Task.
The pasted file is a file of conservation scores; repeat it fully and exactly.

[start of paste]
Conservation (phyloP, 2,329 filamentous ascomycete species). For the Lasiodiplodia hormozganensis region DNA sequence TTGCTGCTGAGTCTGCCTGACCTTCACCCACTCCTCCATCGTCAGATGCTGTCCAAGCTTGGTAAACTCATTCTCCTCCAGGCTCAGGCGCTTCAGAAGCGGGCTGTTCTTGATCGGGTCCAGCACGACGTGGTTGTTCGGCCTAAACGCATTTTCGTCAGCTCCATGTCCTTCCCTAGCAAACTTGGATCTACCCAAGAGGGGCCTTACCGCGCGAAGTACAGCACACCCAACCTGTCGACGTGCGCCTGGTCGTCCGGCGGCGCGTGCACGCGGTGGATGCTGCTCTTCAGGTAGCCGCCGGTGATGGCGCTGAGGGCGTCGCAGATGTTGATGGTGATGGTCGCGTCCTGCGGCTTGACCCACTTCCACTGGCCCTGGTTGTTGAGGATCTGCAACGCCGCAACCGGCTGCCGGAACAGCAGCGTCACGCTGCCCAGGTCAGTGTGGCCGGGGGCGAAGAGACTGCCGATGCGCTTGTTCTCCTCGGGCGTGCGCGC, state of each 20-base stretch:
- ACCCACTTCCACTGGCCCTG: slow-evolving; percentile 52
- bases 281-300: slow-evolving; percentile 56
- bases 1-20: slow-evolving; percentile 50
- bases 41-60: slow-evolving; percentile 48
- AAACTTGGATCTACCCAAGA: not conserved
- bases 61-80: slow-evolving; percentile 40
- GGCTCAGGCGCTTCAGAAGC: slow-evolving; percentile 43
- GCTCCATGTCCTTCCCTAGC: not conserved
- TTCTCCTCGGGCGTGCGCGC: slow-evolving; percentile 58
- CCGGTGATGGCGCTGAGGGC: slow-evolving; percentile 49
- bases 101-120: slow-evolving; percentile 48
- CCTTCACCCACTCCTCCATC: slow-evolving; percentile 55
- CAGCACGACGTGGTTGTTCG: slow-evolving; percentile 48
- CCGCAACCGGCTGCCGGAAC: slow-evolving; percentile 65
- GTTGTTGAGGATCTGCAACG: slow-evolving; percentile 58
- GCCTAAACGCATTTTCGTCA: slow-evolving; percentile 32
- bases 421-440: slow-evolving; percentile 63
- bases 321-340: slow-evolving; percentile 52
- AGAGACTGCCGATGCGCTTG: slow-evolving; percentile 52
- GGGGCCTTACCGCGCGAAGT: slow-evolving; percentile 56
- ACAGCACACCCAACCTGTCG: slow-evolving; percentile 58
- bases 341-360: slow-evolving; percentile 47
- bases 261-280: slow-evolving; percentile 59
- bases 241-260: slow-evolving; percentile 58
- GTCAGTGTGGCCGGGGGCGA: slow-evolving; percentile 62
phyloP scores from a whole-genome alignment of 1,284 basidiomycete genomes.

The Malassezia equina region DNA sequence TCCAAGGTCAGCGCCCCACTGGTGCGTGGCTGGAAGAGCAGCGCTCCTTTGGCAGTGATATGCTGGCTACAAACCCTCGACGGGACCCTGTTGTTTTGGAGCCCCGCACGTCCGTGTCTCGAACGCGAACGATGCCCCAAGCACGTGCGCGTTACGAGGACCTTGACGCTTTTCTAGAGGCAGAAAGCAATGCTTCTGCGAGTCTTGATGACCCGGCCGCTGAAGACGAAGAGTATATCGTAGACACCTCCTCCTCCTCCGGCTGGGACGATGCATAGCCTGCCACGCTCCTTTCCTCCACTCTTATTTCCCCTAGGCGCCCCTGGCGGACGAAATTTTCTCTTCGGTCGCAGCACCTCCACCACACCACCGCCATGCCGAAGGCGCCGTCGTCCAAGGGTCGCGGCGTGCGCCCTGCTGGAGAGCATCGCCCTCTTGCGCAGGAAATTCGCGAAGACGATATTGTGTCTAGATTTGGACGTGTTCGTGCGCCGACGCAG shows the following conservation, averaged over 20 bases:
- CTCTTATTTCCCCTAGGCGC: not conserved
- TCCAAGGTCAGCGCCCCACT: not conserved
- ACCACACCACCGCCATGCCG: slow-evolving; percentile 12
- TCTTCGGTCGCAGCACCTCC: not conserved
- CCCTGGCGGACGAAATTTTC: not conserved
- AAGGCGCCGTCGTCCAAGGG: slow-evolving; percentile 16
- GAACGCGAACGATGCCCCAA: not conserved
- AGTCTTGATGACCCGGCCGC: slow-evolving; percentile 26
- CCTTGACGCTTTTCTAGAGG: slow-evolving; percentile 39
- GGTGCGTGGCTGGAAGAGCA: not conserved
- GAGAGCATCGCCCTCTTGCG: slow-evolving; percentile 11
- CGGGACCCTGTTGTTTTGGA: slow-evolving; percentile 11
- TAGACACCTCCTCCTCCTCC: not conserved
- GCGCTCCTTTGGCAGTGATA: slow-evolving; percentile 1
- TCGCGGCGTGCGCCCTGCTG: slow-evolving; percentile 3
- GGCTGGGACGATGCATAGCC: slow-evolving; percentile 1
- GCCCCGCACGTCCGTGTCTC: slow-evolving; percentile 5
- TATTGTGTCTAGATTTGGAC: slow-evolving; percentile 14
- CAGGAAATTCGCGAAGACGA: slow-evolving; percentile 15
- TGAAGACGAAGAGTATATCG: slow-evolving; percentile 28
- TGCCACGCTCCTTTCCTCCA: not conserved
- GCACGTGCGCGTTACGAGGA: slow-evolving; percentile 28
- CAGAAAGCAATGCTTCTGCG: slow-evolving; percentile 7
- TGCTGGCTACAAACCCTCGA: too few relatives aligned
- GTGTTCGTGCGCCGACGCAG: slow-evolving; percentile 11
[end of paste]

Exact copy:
Conservation (phyloP, 2,329 filamentous ascomycete species). For the Lasiodiplodia hormozganensis region DNA sequence TTGCTGCTGAGTCTGCCTGACCTTCACCCACTCCTCCATCGTCAGATGCTGTCCAAGCTTGGTAAACTCATTCTCCTCCAGGCTCAGGCGCTTCAGAAGCGGGCTGTTCTTGATCGGGTCCAGCACGACGTGGTTGTTCGGCCTAAACGCATTTTCGTCAGCTCCATGTCCTTCCCTAGCAAACTTGGATCTACCCAAGAGGGGCCTTACCGCGCGAAGTACAGCACACCCAACCTGTCGACGTGCGCCTGGTCGTCCGGCGGCGCGTGCACGCGGTGGATGCTGCTCTTCAGGTAGCCGCCGGTGATGGCGCTGAGGGCGTCGCAGATGTTGATGGTGATGGTCGCGTCCTGCGGCTTGACCCACTTCCACTGGCCCTGGTTGTTGAGGATCTGCAACGCCGCAACCGGCTGCCGGAACAGCAGCGTCACGCTGCCCAGGTCAGTGTGGCCGGGGGCGAAGAGACTGCCGATGCGCTTGTTCTCCTCGGGCGTGCGCGC, state of each 20-base stretch:
- ACCCACTTCCACTGGCCCTG: slow-evolving; percentile 52
- bases 281-300: slow-evolving; percentile 56
- bases 1-20: slow-evolving; percentile 50
- bases 41-60: slow-evolving; percentile 48
- AAACTTGGATCTACCCAAGA: not conserved
- bases 61-80: slow-evolving; percentile 40
- GGCTCAGGCGCTTCAGAAGC: slow-evolving; percentile 43
- GCTCCATGTCCTTCCCTAGC: not conserved
- TTCTCCTCGGGCGTGCGCGC: slow-evolving; percentile 58
- CCGGTGATGGCGCTGAGGGC: slow-evolving; percentile 49
- bases 101-120: slow-evolving; percentile 48
- CCTTCACCCACTCCTCCATC: slow-evolving; percentile 55
- CAGCACGACGTGGTTGTTCG: slow-evolving; percentile 48
- CCGCAACCGGCTGCCGGAAC: slow-evolving; percentile 65
- GTTGTTGAGGATCTGCAACG: slow-evolving; percentile 58
- GCCTAAACGCATTTTCGTCA: slow-evolving; percentile 32
- bases 421-440: slow-evolving; percentile 63
- bases 321-340: slow-evolving; percentile 52
- AGAGACTGCCGATGCGCTTG: slow-evolving; percentile 52
- GGGGCCTTACCGCGCGAAGT: slow-evolving; percentile 56
- ACAGCACACCCAACCTGTCG: slow-evolving; percentile 58
- bases 341-360: slow-evolving; percentile 47
- bases 261-280: slow-evolving; percentile 59
- bases 241-260: slow-evolving; percentile 58
- GTCAGTGTGGCCGGGGGCGA: slow-evolving; percentile 62
phyloP scores from a whole-genome alignment of 1,284 basidiomycete genomes.

The Malassezia equina region DNA sequence TCCAAGGTCAGCGCCCCACTGGTGCGTGGCTGGAAGAGCAGCGCTCCTTTGGCAGTGATATGCTGGCTACAAACCCTCGACGGGACCCTGTTGTTTTGGAGCCCCGCACGTCCGTGTCTCGAACGCGAACGATGCCCCAAGCACGTGCGCGTTACGAGGACCTTGACGCTTTTCTAGAGGCAGAAAGCAATGCTTCTGCGAGTCTTGATGACCCGGCCGCTGAAGACGAAGAGTATATCGTAGACACCTCCTCCTCCTCCGGCTGGGACGATGCATAGCCTGCCACGCTCCTTTCCTCCACTCTTATTTCCCCTAGGCGCCCCTGGCGGACGAAATTTTCTCTTCGGTCGCAGCACCTCCACCACACCACCGCCATGCCGAAGGCGCCGTCGTCCAAGGGTCGCGGCGTGCGCCCTGCTGGAGAGCATCGCCCTCTTGCGCAGGAAATTCGCGAAGACGATATTGTGTCTAGATTTGGACGTGTTCGTGCGCCGACGCAG shows the following conservation, averaged over 20 bases:
- CTCTTATTTCCCCTAGGCGC: not conserved
- TCCAAGGTCAGCGCCCCACT: not conserved
- ACCACACCACCGCCATGCCG: slow-evolving; percentile 12
- TCTTCGGTCGCAGCACCTCC: not conserved
- CCCTGGCGGACGAAATTTTC: not conserved
- AAGGCGCCGTCGTCCAAGGG: slow-evolving; percentile 16
- GAACGCGAACGATGCCCCAA: not conserved
- AGTCTTGATGACCCGGCCGC: slow-evolving; percentile 26
- CCTTGACGCTTTTCTAGAGG: slow-evolving; percentile 39
- GGTGCGTGGCTGGAAGAGCA: not conserved
- GAGAGCATCGCCCTCTTGCG: slow-evolving; percentile 11
- CGGGACCCTGTTGTTTTGGA: slow-evolving; percentile 11
- TAGACACCTCCTCCTCCTCC: not conserved
- GCGCTCCTTTGGCAGTGATA: slow-evolving; percentile 1
- TCGCGGCGTGCGCCCTGCTG: slow-evolving; percentile 3
- GGCTGGGACGATGCATAGCC: slow-evolving; percentile 1
- GCCCCGCACGTCCGTGTCTC: slow-evolving; percentile 5
- TATTGTGTCTAGATTTGGAC: slow-evolving; percentile 14
- CAGGAAATTCGCGAAGACGA: slow-evolving; percentile 15
- TGAAGACGAAGAGTATATCG: slow-evolving; percentile 28
- TGCCACGCTCCTTTCCTCCA: not conserved
- GCACGTGCGCGTTACGAGGA: slow-evolving; percentile 28
- CAGAAAGCAATGCTTCTGCG: slow-evolving; percentile 7
- TGCTGGCTACAAACCCTCGA: too few relatives aligned
- GTGTTCGTGCGCCGACGCAG: slow-evolving; percentile 11